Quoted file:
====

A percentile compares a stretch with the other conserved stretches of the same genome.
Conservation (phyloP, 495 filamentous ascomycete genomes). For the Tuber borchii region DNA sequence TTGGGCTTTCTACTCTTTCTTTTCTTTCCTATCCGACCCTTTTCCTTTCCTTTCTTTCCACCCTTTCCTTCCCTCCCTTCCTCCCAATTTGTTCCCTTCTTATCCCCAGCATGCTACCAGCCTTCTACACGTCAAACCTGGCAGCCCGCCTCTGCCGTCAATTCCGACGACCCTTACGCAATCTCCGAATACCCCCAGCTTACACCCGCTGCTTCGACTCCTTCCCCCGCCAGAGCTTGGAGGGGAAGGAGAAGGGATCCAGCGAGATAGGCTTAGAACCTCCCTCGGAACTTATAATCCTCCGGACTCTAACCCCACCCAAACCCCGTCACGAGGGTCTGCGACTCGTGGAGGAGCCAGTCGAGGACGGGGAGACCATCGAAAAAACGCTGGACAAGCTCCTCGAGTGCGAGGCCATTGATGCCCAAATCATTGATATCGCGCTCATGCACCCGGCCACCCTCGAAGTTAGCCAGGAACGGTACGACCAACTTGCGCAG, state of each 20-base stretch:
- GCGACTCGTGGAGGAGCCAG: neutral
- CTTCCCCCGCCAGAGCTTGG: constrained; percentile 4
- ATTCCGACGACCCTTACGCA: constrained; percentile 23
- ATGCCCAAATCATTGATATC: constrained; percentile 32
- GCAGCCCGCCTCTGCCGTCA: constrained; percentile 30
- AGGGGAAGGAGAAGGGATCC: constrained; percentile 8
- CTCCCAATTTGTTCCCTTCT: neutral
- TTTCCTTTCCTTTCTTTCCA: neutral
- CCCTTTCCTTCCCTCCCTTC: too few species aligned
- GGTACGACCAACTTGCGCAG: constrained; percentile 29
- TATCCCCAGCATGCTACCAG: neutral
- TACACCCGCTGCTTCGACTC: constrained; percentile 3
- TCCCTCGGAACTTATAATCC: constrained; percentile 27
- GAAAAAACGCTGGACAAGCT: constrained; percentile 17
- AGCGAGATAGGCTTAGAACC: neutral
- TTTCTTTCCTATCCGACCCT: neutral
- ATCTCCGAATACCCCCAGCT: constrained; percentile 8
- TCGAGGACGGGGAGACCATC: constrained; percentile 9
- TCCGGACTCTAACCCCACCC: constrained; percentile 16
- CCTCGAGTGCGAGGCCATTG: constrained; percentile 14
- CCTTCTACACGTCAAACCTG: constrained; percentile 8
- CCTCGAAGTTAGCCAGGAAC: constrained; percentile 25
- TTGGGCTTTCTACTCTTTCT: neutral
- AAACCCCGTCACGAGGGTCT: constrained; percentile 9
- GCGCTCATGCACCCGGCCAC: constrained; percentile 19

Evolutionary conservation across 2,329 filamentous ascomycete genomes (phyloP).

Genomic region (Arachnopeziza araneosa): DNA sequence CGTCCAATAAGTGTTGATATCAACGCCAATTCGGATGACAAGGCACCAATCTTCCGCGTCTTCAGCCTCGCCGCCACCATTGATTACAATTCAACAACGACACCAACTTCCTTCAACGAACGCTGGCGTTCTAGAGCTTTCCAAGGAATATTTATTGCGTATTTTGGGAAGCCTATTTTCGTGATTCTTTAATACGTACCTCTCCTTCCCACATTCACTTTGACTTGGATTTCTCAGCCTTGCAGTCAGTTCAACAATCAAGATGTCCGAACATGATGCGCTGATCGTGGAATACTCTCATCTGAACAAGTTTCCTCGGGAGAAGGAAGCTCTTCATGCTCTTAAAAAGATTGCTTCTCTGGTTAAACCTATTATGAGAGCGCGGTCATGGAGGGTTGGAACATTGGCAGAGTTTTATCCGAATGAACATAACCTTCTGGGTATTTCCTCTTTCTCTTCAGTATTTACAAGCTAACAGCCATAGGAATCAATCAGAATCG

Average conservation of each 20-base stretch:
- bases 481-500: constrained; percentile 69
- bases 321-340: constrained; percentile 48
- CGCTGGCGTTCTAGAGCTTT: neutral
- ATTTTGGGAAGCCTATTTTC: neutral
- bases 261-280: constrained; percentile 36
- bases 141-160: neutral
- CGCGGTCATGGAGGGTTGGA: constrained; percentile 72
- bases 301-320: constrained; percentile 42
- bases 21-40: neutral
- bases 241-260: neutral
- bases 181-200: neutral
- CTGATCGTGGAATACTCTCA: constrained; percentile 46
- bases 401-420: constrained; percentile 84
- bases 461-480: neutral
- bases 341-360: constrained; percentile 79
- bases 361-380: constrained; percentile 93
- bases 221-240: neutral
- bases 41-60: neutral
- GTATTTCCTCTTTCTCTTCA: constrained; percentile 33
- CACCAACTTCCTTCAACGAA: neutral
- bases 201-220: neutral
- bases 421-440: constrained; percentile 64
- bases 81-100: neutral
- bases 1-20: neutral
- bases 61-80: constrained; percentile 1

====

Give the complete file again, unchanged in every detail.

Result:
A percentile compares a stretch with the other conserved stretches of the same genome.
Conservation (phyloP, 495 filamentous ascomycete genomes). For the Tuber borchii region DNA sequence TTGGGCTTTCTACTCTTTCTTTTCTTTCCTATCCGACCCTTTTCCTTTCCTTTCTTTCCACCCTTTCCTTCCCTCCCTTCCTCCCAATTTGTTCCCTTCTTATCCCCAGCATGCTACCAGCCTTCTACACGTCAAACCTGGCAGCCCGCCTCTGCCGTCAATTCCGACGACCCTTACGCAATCTCCGAATACCCCCAGCTTACACCCGCTGCTTCGACTCCTTCCCCCGCCAGAGCTTGGAGGGGAAGGAGAAGGGATCCAGCGAGATAGGCTTAGAACCTCCCTCGGAACTTATAATCCTCCGGACTCTAACCCCACCCAAACCCCGTCACGAGGGTCTGCGACTCGTGGAGGAGCCAGTCGAGGACGGGGAGACCATCGAAAAAACGCTGGACAAGCTCCTCGAGTGCGAGGCCATTGATGCCCAAATCATTGATATCGCGCTCATGCACCCGGCCACCCTCGAAGTTAGCCAGGAACGGTACGACCAACTTGCGCAG, state of each 20-base stretch:
- GCGACTCGTGGAGGAGCCAG: neutral
- CTTCCCCCGCCAGAGCTTGG: constrained; percentile 4
- ATTCCGACGACCCTTACGCA: constrained; percentile 23
- ATGCCCAAATCATTGATATC: constrained; percentile 32
- GCAGCCCGCCTCTGCCGTCA: constrained; percentile 30
- AGGGGAAGGAGAAGGGATCC: constrained; percentile 8
- CTCCCAATTTGTTCCCTTCT: neutral
- TTTCCTTTCCTTTCTTTCCA: neutral
- CCCTTTCCTTCCCTCCCTTC: too few species aligned
- GGTACGACCAACTTGCGCAG: constrained; percentile 29
- TATCCCCAGCATGCTACCAG: neutral
- TACACCCGCTGCTTCGACTC: constrained; percentile 3
- TCCCTCGGAACTTATAATCC: constrained; percentile 27
- GAAAAAACGCTGGACAAGCT: constrained; percentile 17
- AGCGAGATAGGCTTAGAACC: neutral
- TTTCTTTCCTATCCGACCCT: neutral
- ATCTCCGAATACCCCCAGCT: constrained; percentile 8
- TCGAGGACGGGGAGACCATC: constrained; percentile 9
- TCCGGACTCTAACCCCACCC: constrained; percentile 16
- CCTCGAGTGCGAGGCCATTG: constrained; percentile 14
- CCTTCTACACGTCAAACCTG: constrained; percentile 8
- CCTCGAAGTTAGCCAGGAAC: constrained; percentile 25
- TTGGGCTTTCTACTCTTTCT: neutral
- AAACCCCGTCACGAGGGTCT: constrained; percentile 9
- GCGCTCATGCACCCGGCCAC: constrained; percentile 19

Evolutionary conservation across 2,329 filamentous ascomycete genomes (phyloP).

Genomic region (Arachnopeziza araneosa): DNA sequence CGTCCAATAAGTGTTGATATCAACGCCAATTCGGATGACAAGGCACCAATCTTCCGCGTCTTCAGCCTCGCCGCCACCATTGATTACAATTCAACAACGACACCAACTTCCTTCAACGAACGCTGGCGTTCTAGAGCTTTCCAAGGAATATTTATTGCGTATTTTGGGAAGCCTATTTTCGTGATTCTTTAATACGTACCTCTCCTTCCCACATTCACTTTGACTTGGATTTCTCAGCCTTGCAGTCAGTTCAACAATCAAGATGTCCGAACATGATGCGCTGATCGTGGAATACTCTCATCTGAACAAGTTTCCTCGGGAGAAGGAAGCTCTTCATGCTCTTAAAAAGATTGCTTCTCTGGTTAAACCTATTATGAGAGCGCGGTCATGGAGGGTTGGAACATTGGCAGAGTTTTATCCGAATGAACATAACCTTCTGGGTATTTCCTCTTTCTCTTCAGTATTTACAAGCTAACAGCCATAGGAATCAATCAGAATCG

Average conservation of each 20-base stretch:
- bases 481-500: constrained; percentile 69
- bases 321-340: constrained; percentile 48
- CGCTGGCGTTCTAGAGCTTT: neutral
- ATTTTGGGAAGCCTATTTTC: neutral
- bases 261-280: constrained; percentile 36
- bases 141-160: neutral
- CGCGGTCATGGAGGGTTGGA: constrained; percentile 72
- bases 301-320: constrained; percentile 42
- bases 21-40: neutral
- bases 241-260: neutral
- bases 181-200: neutral
- CTGATCGTGGAATACTCTCA: constrained; percentile 46
- bases 401-420: constrained; percentile 84
- bases 461-480: neutral
- bases 341-360: constrained; percentile 79
- bases 361-380: constrained; percentile 93
- bases 221-240: neutral
- bases 41-60: neutral
- GTATTTCCTCTTTCTCTTCA: constrained; percentile 33
- CACCAACTTCCTTCAACGAA: neutral
- bases 201-220: neutral
- bases 421-440: constrained; percentile 64
- bases 81-100: neutral
- bases 1-20: neutral
- bases 61-80: constrained; percentile 1